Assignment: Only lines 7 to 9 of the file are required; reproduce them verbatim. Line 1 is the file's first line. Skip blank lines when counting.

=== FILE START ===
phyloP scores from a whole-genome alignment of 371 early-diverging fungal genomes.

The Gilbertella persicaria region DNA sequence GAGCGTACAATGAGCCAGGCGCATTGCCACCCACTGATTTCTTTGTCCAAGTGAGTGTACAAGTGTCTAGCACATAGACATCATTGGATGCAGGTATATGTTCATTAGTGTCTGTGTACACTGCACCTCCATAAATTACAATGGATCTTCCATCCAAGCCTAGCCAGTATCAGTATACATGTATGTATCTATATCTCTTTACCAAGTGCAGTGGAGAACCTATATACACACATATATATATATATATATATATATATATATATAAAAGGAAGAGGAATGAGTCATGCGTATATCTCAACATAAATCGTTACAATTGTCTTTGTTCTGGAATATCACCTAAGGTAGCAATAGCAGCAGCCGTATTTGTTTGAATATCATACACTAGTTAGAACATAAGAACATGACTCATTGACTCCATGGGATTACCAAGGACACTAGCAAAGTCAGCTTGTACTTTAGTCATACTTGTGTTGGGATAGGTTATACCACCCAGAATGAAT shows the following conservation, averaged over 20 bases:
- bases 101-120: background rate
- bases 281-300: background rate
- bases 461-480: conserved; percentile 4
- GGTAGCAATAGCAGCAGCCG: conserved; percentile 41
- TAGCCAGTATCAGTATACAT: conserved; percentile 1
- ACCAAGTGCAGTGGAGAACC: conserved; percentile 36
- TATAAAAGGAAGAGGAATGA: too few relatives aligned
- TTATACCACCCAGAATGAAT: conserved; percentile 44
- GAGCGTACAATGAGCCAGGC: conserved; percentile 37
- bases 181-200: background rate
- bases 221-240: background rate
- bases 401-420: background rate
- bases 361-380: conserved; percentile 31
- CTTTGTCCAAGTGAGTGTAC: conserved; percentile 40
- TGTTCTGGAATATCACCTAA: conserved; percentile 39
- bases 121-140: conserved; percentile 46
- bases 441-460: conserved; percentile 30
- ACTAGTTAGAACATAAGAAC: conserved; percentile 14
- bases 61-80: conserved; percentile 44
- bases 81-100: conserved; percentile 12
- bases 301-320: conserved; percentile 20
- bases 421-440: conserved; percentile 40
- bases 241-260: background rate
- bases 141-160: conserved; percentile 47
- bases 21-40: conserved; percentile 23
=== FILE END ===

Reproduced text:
- TAGCCAGTATCAGTATACAT: conserved; percentile 1
- ACCAAGTGCAGTGGAGAACC: conserved; percentile 36
- TATAAAAGGAAGAGGAATGA: too few relatives aligned